Santa Monica Fire Department

Fire Departments across Los Angeles County are launching an educational outreach campaign to encourage firefighters to remain vigilant about COVID-19 protections while on calls and in their stations.

The “COVID-19 Safety Stand Down” is being rolled out county wide, including in Santa Monica, and the program includes training documents/videos aimed at staff who work in the EMS or firefighting roles.

The video includes testimonials from several firefighters who described the severity of their symptoms after contracting the disease and a detailed account of Torrance firefighter Rickey Cradle who nearly died after a three month battle with the disease. Cradle was rushed to the hospital with dangerously low oxygen levels. He spent three months in the hospital and 69 days on a ventilator. During that time he lost several toes to blood clots, underwent five brain surgeries and had a host of other procedures to handle the repercussions of the treatments.

“The COVID-19 pandemic is proving to be a challenge of historic proportions and has already taken a significant toll on our communities,” said a statement issued by the County Fire Department and Department of Public Health. “Firefighters and emergency medical services (EMS) personnel have not been immune to the impact of COVID-19. Thousands of firefighters and EMS personnel across the country have contracted this deadly virus, and, sadly, dozens have lost their lives. Although some progress is being made, the spread of COVID-19 appears to be picking up speed, including the spread among our region’s fire and EMS personnel.”

Santa Monica Fire Department is participating in the program and Deputy Chief Judah Mitchell said it’s a good reminder to everyone to follow the safety protocols.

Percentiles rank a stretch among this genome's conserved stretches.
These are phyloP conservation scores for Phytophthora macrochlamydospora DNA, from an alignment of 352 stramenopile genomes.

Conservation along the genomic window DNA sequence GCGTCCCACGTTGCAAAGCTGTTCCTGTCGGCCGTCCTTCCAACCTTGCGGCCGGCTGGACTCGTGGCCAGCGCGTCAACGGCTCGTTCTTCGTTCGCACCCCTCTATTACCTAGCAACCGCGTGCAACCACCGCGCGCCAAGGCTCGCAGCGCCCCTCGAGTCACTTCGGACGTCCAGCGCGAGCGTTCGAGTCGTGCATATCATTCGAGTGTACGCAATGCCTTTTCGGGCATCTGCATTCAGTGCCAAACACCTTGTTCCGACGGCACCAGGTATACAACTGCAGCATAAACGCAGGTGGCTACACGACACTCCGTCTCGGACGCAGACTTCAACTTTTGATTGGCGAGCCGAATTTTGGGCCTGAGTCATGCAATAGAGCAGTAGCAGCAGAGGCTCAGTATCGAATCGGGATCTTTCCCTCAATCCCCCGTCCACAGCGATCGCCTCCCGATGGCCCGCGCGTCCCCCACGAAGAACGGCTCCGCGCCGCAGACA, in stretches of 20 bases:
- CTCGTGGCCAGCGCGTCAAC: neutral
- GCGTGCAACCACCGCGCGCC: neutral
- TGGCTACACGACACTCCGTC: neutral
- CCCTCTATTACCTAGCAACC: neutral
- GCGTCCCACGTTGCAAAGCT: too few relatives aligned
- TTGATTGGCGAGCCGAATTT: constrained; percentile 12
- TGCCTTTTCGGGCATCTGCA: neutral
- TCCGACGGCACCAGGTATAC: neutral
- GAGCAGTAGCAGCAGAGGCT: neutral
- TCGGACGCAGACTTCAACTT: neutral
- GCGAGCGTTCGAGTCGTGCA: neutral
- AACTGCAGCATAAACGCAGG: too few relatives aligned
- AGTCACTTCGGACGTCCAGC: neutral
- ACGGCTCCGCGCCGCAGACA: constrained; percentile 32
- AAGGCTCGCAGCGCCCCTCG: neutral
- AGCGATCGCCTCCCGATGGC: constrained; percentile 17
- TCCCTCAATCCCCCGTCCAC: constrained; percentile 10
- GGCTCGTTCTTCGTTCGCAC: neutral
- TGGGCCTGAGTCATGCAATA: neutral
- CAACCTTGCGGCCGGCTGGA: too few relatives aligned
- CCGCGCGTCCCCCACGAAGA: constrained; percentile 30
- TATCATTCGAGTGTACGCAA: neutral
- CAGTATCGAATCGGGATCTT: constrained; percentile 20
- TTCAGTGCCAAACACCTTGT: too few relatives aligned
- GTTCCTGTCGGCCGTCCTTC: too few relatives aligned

“The first thing I’m actually really proud of is we haven’t had any of our members test positive,” he said. “We’re following all the guidelines and doing this has been a big help. We’re cleaning stations twice a day, adhering to personal safety and hygiene, physical distancing in the station, and everything is working. This message is just a reminder to be vigilant in what you’re doing so we can all be safe out there.”

Mitchell said firefighters are used to equipping themselves with different gear depending on the call. He said they wear different protective gear to respond to a fire or accident and now that they are responding to medical calls with the additional chance of COVID-19 exposure, local firefighters are adapting to include more protective equipment on what would have previously been a low-risk response.

He said SMFD continues to respond to all the calls that come in no matter what the situation and firefighters need to be acutely aware of the hazards they might encounter on a call because their responsibility is to maintain the ability to render aid to others.

“A lot of other departments have had people test positive,” he said. “If you look at it, it’s not that we’re special, but we’re the tip of the spear,” he said.